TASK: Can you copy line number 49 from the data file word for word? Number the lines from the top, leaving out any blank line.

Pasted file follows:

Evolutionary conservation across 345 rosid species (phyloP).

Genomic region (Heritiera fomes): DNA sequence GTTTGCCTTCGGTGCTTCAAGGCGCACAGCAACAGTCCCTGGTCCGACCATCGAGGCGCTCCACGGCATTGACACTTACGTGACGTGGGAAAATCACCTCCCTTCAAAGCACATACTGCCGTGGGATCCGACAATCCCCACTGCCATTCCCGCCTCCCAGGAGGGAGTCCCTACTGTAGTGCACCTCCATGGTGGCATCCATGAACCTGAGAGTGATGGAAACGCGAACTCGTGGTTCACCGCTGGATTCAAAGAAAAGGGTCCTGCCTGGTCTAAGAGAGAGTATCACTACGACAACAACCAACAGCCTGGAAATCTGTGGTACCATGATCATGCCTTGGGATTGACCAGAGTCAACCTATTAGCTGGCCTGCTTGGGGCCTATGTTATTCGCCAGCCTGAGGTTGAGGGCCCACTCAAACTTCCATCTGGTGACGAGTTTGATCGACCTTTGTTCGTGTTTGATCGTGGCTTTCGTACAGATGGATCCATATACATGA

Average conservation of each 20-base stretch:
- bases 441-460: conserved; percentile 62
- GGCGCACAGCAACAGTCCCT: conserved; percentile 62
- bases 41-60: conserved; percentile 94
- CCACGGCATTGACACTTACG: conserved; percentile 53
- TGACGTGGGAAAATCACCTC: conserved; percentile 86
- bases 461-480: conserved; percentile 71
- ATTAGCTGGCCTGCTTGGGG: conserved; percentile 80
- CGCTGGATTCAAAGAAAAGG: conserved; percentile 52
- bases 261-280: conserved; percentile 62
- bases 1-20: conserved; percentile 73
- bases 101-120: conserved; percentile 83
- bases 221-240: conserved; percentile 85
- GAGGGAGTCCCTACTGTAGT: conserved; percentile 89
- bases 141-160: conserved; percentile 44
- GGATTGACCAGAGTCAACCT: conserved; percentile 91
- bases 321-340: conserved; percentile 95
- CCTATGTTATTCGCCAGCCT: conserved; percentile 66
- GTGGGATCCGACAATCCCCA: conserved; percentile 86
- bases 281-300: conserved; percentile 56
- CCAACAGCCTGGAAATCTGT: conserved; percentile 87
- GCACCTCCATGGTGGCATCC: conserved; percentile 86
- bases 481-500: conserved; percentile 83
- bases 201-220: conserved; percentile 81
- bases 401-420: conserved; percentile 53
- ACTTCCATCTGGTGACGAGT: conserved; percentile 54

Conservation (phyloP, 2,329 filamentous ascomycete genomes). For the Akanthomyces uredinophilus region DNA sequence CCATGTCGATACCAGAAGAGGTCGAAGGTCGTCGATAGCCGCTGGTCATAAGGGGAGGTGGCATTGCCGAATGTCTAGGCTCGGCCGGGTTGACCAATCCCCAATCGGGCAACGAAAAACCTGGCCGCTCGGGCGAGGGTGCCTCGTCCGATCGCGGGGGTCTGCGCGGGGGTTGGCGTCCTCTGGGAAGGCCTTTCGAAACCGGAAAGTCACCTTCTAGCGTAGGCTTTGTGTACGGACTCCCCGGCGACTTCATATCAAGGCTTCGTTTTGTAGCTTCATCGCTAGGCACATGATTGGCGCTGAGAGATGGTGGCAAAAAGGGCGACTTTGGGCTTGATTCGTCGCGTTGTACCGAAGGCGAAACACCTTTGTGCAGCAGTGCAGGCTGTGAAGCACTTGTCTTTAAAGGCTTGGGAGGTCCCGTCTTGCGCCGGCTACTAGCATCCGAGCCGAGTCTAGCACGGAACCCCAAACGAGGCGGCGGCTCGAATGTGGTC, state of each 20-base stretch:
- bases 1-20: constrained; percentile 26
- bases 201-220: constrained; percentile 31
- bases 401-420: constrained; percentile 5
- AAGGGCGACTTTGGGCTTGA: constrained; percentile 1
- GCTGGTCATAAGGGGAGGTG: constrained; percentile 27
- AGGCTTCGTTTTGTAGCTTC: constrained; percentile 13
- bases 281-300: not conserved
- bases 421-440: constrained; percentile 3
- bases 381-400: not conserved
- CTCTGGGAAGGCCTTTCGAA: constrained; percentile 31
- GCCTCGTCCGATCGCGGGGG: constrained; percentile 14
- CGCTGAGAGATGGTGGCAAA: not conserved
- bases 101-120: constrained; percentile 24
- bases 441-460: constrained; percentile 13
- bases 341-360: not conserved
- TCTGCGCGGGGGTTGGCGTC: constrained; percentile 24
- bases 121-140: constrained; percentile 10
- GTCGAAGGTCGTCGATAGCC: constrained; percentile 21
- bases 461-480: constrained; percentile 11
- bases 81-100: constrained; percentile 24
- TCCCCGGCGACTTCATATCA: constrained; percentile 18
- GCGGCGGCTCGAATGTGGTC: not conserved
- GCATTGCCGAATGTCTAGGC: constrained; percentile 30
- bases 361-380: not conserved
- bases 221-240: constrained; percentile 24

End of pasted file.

- bases 81-100: constrained; percentile 24